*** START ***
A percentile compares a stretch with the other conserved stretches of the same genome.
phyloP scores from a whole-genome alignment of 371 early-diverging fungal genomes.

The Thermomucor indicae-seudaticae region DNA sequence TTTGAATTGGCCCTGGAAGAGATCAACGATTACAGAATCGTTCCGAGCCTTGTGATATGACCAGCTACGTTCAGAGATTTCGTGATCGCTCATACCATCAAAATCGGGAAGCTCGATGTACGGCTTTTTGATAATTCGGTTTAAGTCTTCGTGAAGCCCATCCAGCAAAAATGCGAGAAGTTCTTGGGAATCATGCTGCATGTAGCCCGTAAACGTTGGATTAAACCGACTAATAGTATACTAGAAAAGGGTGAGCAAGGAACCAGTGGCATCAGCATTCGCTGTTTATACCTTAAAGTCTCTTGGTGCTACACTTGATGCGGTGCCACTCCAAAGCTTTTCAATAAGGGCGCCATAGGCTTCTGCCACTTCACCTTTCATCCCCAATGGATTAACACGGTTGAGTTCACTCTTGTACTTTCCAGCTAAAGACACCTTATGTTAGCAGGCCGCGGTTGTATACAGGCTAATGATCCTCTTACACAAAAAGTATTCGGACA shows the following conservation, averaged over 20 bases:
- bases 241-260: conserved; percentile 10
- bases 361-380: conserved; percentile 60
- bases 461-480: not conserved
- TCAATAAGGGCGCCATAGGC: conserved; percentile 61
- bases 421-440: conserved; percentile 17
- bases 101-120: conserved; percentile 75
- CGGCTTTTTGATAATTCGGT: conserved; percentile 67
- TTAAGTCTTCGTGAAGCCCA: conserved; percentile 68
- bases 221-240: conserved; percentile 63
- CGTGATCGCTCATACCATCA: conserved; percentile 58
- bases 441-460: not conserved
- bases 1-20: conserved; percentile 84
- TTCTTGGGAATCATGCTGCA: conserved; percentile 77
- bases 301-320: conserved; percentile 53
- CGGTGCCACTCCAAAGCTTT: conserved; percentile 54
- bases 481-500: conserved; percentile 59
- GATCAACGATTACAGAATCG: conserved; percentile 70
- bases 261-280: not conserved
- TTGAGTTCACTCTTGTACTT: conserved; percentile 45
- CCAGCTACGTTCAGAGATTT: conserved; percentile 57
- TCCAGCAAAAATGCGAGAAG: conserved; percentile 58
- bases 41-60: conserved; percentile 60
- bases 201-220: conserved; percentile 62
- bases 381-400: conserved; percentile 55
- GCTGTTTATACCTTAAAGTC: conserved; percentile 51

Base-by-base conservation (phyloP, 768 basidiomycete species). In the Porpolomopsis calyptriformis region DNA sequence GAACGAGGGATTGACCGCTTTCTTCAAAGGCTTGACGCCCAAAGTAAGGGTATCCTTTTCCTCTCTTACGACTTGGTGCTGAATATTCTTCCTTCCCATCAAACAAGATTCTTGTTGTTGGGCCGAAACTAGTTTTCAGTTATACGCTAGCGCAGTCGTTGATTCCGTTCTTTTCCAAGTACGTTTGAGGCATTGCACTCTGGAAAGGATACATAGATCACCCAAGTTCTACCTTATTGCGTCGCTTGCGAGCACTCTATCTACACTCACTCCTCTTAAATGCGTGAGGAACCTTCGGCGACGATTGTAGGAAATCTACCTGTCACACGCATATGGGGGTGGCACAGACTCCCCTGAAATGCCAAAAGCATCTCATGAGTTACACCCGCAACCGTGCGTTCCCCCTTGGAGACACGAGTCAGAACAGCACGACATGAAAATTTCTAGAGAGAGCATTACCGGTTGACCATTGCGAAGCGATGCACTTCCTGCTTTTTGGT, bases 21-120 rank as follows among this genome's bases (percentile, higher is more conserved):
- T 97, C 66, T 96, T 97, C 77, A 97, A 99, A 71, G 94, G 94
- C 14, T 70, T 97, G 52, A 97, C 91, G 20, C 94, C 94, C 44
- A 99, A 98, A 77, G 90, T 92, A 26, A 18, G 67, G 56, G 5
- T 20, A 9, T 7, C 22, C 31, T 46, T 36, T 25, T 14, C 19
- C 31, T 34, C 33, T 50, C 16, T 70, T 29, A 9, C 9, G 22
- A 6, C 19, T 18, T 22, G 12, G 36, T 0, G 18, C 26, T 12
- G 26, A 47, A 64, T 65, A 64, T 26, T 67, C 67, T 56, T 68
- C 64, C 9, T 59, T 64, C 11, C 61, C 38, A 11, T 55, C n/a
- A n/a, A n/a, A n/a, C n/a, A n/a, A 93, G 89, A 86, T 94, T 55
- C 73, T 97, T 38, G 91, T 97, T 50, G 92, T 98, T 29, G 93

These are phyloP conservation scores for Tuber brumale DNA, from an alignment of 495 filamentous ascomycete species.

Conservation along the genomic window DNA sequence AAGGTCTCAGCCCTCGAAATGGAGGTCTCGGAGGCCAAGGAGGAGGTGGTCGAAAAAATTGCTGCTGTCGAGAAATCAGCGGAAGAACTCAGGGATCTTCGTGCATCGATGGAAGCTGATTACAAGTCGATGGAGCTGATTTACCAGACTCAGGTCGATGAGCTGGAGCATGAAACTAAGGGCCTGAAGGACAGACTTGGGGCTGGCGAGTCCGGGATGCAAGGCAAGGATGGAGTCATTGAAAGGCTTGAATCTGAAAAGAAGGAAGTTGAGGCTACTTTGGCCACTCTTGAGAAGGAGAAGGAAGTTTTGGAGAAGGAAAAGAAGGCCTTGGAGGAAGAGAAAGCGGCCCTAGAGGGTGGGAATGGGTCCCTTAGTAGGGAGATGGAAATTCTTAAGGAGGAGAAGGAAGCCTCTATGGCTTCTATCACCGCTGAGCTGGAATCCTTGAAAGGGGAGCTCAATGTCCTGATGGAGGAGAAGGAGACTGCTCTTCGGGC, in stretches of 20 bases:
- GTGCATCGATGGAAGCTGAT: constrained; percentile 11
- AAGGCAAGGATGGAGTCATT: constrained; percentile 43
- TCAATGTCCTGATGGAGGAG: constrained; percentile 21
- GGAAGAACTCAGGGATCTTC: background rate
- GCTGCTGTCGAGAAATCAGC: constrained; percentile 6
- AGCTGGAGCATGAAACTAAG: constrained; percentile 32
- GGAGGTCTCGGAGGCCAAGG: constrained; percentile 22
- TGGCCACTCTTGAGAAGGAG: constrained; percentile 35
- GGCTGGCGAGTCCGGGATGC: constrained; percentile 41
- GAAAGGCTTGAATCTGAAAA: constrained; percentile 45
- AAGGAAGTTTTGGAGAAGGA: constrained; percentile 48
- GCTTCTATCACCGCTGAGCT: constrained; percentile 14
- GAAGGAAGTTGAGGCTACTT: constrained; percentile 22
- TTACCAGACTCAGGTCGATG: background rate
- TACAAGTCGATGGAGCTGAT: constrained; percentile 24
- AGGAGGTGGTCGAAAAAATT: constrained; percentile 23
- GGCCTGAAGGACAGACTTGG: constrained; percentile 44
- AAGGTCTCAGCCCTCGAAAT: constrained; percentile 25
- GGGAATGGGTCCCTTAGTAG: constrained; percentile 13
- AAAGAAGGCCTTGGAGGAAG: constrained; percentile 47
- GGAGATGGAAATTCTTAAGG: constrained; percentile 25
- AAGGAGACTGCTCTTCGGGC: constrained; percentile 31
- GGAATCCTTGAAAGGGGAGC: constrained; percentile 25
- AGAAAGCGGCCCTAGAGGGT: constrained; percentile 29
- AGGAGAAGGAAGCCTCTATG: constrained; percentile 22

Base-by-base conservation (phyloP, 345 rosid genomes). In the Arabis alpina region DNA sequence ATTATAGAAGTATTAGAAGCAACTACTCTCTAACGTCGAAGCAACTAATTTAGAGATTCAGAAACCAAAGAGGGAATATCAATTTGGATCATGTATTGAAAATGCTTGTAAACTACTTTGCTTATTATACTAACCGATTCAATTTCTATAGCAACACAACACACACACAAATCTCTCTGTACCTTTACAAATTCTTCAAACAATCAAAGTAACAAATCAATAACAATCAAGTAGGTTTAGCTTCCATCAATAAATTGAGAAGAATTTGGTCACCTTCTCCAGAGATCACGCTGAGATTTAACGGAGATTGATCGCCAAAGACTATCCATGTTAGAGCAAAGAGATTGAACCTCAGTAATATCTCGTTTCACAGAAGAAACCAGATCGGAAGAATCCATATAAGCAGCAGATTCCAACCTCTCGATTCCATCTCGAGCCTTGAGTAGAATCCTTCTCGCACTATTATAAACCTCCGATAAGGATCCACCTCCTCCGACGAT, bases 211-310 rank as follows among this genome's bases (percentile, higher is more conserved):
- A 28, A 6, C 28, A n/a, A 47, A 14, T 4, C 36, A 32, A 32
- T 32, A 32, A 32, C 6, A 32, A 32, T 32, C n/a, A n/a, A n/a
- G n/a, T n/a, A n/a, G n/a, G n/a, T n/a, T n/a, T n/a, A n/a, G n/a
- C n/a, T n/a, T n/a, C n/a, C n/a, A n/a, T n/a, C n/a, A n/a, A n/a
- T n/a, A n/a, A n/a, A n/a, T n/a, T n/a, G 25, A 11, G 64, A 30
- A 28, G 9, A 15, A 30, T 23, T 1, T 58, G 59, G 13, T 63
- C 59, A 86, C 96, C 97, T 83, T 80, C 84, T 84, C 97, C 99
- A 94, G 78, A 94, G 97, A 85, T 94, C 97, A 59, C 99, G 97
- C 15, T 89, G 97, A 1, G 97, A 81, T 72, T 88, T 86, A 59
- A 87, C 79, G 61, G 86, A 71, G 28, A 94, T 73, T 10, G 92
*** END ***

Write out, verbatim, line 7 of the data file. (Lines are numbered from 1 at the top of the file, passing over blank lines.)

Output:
- TCAATAAGGGCGCCATAGGC: conserved; percentile 61